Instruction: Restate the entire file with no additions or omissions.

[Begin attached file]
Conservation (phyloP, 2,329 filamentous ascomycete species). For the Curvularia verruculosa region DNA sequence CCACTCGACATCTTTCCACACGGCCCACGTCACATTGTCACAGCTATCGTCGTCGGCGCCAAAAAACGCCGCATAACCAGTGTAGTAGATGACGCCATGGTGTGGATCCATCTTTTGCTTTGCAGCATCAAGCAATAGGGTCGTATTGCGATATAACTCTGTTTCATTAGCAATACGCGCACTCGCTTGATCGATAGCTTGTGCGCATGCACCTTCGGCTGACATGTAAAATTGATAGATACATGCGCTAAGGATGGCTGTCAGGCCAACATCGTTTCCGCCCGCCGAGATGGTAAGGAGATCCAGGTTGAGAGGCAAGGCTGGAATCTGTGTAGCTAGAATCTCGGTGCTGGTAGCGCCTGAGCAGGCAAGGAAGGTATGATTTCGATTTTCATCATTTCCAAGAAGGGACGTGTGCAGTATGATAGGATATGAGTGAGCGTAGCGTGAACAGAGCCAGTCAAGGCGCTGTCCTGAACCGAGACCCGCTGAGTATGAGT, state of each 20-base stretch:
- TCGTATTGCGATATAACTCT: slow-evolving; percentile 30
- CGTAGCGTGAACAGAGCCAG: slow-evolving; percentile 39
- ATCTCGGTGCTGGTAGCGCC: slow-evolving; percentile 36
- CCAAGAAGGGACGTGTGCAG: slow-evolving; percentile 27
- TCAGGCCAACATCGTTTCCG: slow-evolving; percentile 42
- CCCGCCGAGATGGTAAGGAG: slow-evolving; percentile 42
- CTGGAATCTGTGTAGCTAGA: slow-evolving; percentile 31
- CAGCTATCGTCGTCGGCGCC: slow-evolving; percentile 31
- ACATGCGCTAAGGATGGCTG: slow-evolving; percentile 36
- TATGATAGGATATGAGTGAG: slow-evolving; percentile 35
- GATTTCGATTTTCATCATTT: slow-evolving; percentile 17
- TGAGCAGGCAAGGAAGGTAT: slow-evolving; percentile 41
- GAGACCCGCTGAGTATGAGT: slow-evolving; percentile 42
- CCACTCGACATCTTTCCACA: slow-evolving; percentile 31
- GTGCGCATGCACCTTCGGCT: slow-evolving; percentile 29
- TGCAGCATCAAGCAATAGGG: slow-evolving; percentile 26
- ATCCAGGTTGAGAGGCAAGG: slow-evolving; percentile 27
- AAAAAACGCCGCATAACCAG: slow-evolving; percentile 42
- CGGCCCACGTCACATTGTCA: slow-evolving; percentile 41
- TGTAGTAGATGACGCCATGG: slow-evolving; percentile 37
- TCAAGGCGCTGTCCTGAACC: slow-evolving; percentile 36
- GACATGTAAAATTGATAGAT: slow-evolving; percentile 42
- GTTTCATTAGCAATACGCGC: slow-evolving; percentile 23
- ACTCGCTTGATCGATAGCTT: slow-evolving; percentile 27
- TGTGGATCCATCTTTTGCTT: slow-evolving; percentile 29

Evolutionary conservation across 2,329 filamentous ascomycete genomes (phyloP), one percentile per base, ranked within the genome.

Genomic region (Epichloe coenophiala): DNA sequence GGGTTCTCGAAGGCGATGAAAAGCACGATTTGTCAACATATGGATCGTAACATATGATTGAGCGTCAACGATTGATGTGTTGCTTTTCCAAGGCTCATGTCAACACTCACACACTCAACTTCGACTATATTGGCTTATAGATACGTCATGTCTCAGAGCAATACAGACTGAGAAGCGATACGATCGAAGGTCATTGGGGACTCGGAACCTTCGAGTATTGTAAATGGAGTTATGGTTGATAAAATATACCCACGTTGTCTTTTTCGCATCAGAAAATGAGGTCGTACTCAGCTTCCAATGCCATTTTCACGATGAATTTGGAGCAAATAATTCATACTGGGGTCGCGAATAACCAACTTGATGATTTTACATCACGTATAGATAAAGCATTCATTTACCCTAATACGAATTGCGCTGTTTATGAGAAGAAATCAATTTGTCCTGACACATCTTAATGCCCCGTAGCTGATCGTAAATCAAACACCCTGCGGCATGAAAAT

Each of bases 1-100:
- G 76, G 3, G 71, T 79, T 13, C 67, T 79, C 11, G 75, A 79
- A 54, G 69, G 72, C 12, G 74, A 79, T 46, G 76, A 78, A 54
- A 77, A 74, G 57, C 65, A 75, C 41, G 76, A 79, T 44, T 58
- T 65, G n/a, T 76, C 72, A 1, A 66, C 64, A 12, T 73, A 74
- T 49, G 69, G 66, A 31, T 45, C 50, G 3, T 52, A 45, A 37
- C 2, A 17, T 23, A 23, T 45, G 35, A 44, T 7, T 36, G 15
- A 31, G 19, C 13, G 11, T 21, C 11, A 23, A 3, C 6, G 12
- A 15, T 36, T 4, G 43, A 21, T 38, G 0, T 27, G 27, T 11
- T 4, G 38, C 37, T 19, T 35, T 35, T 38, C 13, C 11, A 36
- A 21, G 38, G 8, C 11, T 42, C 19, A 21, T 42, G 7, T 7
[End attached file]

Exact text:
Conservation (phyloP, 2,329 filamentous ascomycete species). For the Curvularia verruculosa region DNA sequence CCACTCGACATCTTTCCACACGGCCCACGTCACATTGTCACAGCTATCGTCGTCGGCGCCAAAAAACGCCGCATAACCAGTGTAGTAGATGACGCCATGGTGTGGATCCATCTTTTGCTTTGCAGCATCAAGCAATAGGGTCGTATTGCGATATAACTCTGTTTCATTAGCAATACGCGCACTCGCTTGATCGATAGCTTGTGCGCATGCACCTTCGGCTGACATGTAAAATTGATAGATACATGCGCTAAGGATGGCTGTCAGGCCAACATCGTTTCCGCCCGCCGAGATGGTAAGGAGATCCAGGTTGAGAGGCAAGGCTGGAATCTGTGTAGCTAGAATCTCGGTGCTGGTAGCGCCTGAGCAGGCAAGGAAGGTATGATTTCGATTTTCATCATTTCCAAGAAGGGACGTGTGCAGTATGATAGGATATGAGTGAGCGTAGCGTGAACAGAGCCAGTCAAGGCGCTGTCCTGAACCGAGACCCGCTGAGTATGAGT, state of each 20-base stretch:
- TCGTATTGCGATATAACTCT: slow-evolving; percentile 30
- CGTAGCGTGAACAGAGCCAG: slow-evolving; percentile 39
- ATCTCGGTGCTGGTAGCGCC: slow-evolving; percentile 36
- CCAAGAAGGGACGTGTGCAG: slow-evolving; percentile 27
- TCAGGCCAACATCGTTTCCG: slow-evolving; percentile 42
- CCCGCCGAGATGGTAAGGAG: slow-evolving; percentile 42
- CTGGAATCTGTGTAGCTAGA: slow-evolving; percentile 31
- CAGCTATCGTCGTCGGCGCC: slow-evolving; percentile 31
- ACATGCGCTAAGGATGGCTG: slow-evolving; percentile 36
- TATGATAGGATATGAGTGAG: slow-evolving; percentile 35
- GATTTCGATTTTCATCATTT: slow-evolving; percentile 17
- TGAGCAGGCAAGGAAGGTAT: slow-evolving; percentile 41
- GAGACCCGCTGAGTATGAGT: slow-evolving; percentile 42
- CCACTCGACATCTTTCCACA: slow-evolving; percentile 31
- GTGCGCATGCACCTTCGGCT: slow-evolving; percentile 29
- TGCAGCATCAAGCAATAGGG: slow-evolving; percentile 26
- ATCCAGGTTGAGAGGCAAGG: slow-evolving; percentile 27
- AAAAAACGCCGCATAACCAG: slow-evolving; percentile 42
- CGGCCCACGTCACATTGTCA: slow-evolving; percentile 41
- TGTAGTAGATGACGCCATGG: slow-evolving; percentile 37
- TCAAGGCGCTGTCCTGAACC: slow-evolving; percentile 36
- GACATGTAAAATTGATAGAT: slow-evolving; percentile 42
- GTTTCATTAGCAATACGCGC: slow-evolving; percentile 23
- ACTCGCTTGATCGATAGCTT: slow-evolving; percentile 27
- TGTGGATCCATCTTTTGCTT: slow-evolving; percentile 29

Evolutionary conservation across 2,329 filamentous ascomycete genomes (phyloP), one percentile per base, ranked within the genome.

Genomic region (Epichloe coenophiala): DNA sequence GGGTTCTCGAAGGCGATGAAAAGCACGATTTGTCAACATATGGATCGTAACATATGATTGAGCGTCAACGATTGATGTGTTGCTTTTCCAAGGCTCATGTCAACACTCACACACTCAACTTCGACTATATTGGCTTATAGATACGTCATGTCTCAGAGCAATACAGACTGAGAAGCGATACGATCGAAGGTCATTGGGGACTCGGAACCTTCGAGTATTGTAAATGGAGTTATGGTTGATAAAATATACCCACGTTGTCTTTTTCGCATCAGAAAATGAGGTCGTACTCAGCTTCCAATGCCATTTTCACGATGAATTTGGAGCAAATAATTCATACTGGGGTCGCGAATAACCAACTTGATGATTTTACATCACGTATAGATAAAGCATTCATTTACCCTAATACGAATTGCGCTGTTTATGAGAAGAAATCAATTTGTCCTGACACATCTTAATGCCCCGTAGCTGATCGTAAATCAAACACCCTGCGGCATGAAAAT

Each of bases 1-100:
- G 76, G 3, G 71, T 79, T 13, C 67, T 79, C 11, G 75, A 79
- A 54, G 69, G 72, C 12, G 74, A 79, T 46, G 76, A 78, A 54
- A 77, A 74, G 57, C 65, A 75, C 41, G 76, A 79, T 44, T 58
- T 65, G n/a, T 76, C 72, A 1, A 66, C 64, A 12, T 73, A 74
- T 49, G 69, G 66, A 31, T 45, C 50, G 3, T 52, A 45, A 37
- C 2, A 17, T 23, A 23, T 45, G 35, A 44, T 7, T 36, G 15
- A 31, G 19, C 13, G 11, T 21, C 11, A 23, A 3, C 6, G 12
- A 15, T 36, T 4, G 43, A 21, T 38, G 0, T 27, G 27, T 11
- T 4, G 38, C 37, T 19, T 35, T 35, T 38, C 13, C 11, A 36
- A 21, G 38, G 8, C 11, T 42, C 19, A 21, T 42, G 7, T 7